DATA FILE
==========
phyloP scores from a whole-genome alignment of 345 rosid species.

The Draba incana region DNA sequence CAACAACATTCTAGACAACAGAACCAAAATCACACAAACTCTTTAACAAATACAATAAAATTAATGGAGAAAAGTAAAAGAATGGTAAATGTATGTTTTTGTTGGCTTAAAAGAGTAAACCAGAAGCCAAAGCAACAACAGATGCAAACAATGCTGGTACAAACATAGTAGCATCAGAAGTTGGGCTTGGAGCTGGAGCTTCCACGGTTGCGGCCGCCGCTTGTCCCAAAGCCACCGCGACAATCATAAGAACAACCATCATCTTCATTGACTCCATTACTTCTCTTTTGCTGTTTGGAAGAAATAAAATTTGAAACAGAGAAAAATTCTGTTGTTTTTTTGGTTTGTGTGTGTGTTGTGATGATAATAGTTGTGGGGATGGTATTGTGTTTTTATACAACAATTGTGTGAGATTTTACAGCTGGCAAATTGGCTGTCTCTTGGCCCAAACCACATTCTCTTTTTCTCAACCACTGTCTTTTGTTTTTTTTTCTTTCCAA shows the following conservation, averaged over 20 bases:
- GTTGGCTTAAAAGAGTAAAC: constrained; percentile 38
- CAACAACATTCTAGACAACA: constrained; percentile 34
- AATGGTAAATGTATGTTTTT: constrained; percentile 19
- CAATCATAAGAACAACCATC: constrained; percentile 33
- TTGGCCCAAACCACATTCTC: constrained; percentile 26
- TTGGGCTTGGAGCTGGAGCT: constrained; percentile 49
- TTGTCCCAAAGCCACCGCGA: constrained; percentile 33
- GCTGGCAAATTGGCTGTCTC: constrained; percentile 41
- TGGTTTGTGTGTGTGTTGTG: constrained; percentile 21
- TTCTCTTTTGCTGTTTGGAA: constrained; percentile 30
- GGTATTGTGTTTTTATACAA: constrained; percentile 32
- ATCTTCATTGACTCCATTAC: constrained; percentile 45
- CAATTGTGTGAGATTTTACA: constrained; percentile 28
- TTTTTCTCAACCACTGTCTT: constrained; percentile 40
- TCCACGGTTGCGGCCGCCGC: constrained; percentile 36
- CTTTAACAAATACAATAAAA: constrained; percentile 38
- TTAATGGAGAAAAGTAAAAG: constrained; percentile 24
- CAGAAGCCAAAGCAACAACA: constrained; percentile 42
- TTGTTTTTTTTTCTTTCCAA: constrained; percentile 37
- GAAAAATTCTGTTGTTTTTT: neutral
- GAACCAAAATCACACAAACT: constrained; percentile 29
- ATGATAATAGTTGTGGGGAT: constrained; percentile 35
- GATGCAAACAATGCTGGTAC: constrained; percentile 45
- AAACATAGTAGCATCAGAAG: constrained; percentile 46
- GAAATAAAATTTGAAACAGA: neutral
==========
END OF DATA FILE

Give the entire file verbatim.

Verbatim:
phyloP scores from a whole-genome alignment of 345 rosid species.

The Draba incana region DNA sequence CAACAACATTCTAGACAACAGAACCAAAATCACACAAACTCTTTAACAAATACAATAAAATTAATGGAGAAAAGTAAAAGAATGGTAAATGTATGTTTTTGTTGGCTTAAAAGAGTAAACCAGAAGCCAAAGCAACAACAGATGCAAACAATGCTGGTACAAACATAGTAGCATCAGAAGTTGGGCTTGGAGCTGGAGCTTCCACGGTTGCGGCCGCCGCTTGTCCCAAAGCCACCGCGACAATCATAAGAACAACCATCATCTTCATTGACTCCATTACTTCTCTTTTGCTGTTTGGAAGAAATAAAATTTGAAACAGAGAAAAATTCTGTTGTTTTTTTGGTTTGTGTGTGTGTTGTGATGATAATAGTTGTGGGGATGGTATTGTGTTTTTATACAACAATTGTGTGAGATTTTACAGCTGGCAAATTGGCTGTCTCTTGGCCCAAACCACATTCTCTTTTTCTCAACCACTGTCTTTTGTTTTTTTTTCTTTCCAA shows the following conservation, averaged over 20 bases:
- GTTGGCTTAAAAGAGTAAAC: constrained; percentile 38
- CAACAACATTCTAGACAACA: constrained; percentile 34
- AATGGTAAATGTATGTTTTT: constrained; percentile 19
- CAATCATAAGAACAACCATC: constrained; percentile 33
- TTGGCCCAAACCACATTCTC: constrained; percentile 26
- TTGGGCTTGGAGCTGGAGCT: constrained; percentile 49
- TTGTCCCAAAGCCACCGCGA: constrained; percentile 33
- GCTGGCAAATTGGCTGTCTC: constrained; percentile 41
- TGGTTTGTGTGTGTGTTGTG: constrained; percentile 21
- TTCTCTTTTGCTGTTTGGAA: constrained; percentile 30
- GGTATTGTGTTTTTATACAA: constrained; percentile 32
- ATCTTCATTGACTCCATTAC: constrained; percentile 45
- CAATTGTGTGAGATTTTACA: constrained; percentile 28
- TTTTTCTCAACCACTGTCTT: constrained; percentile 40
- TCCACGGTTGCGGCCGCCGC: constrained; percentile 36
- CTTTAACAAATACAATAAAA: constrained; percentile 38
- TTAATGGAGAAAAGTAAAAG: constrained; percentile 24
- CAGAAGCCAAAGCAACAACA: constrained; percentile 42
- TTGTTTTTTTTTCTTTCCAA: constrained; percentile 37
- GAAAAATTCTGTTGTTTTTT: neutral
- GAACCAAAATCACACAAACT: constrained; percentile 29
- ATGATAATAGTTGTGGGGAT: constrained; percentile 35
- GATGCAAACAATGCTGGTAC: constrained; percentile 45
- AAACATAGTAGCATCAGAAG: constrained; percentile 46
- GAAATAAAATTTGAAACAGA: neutral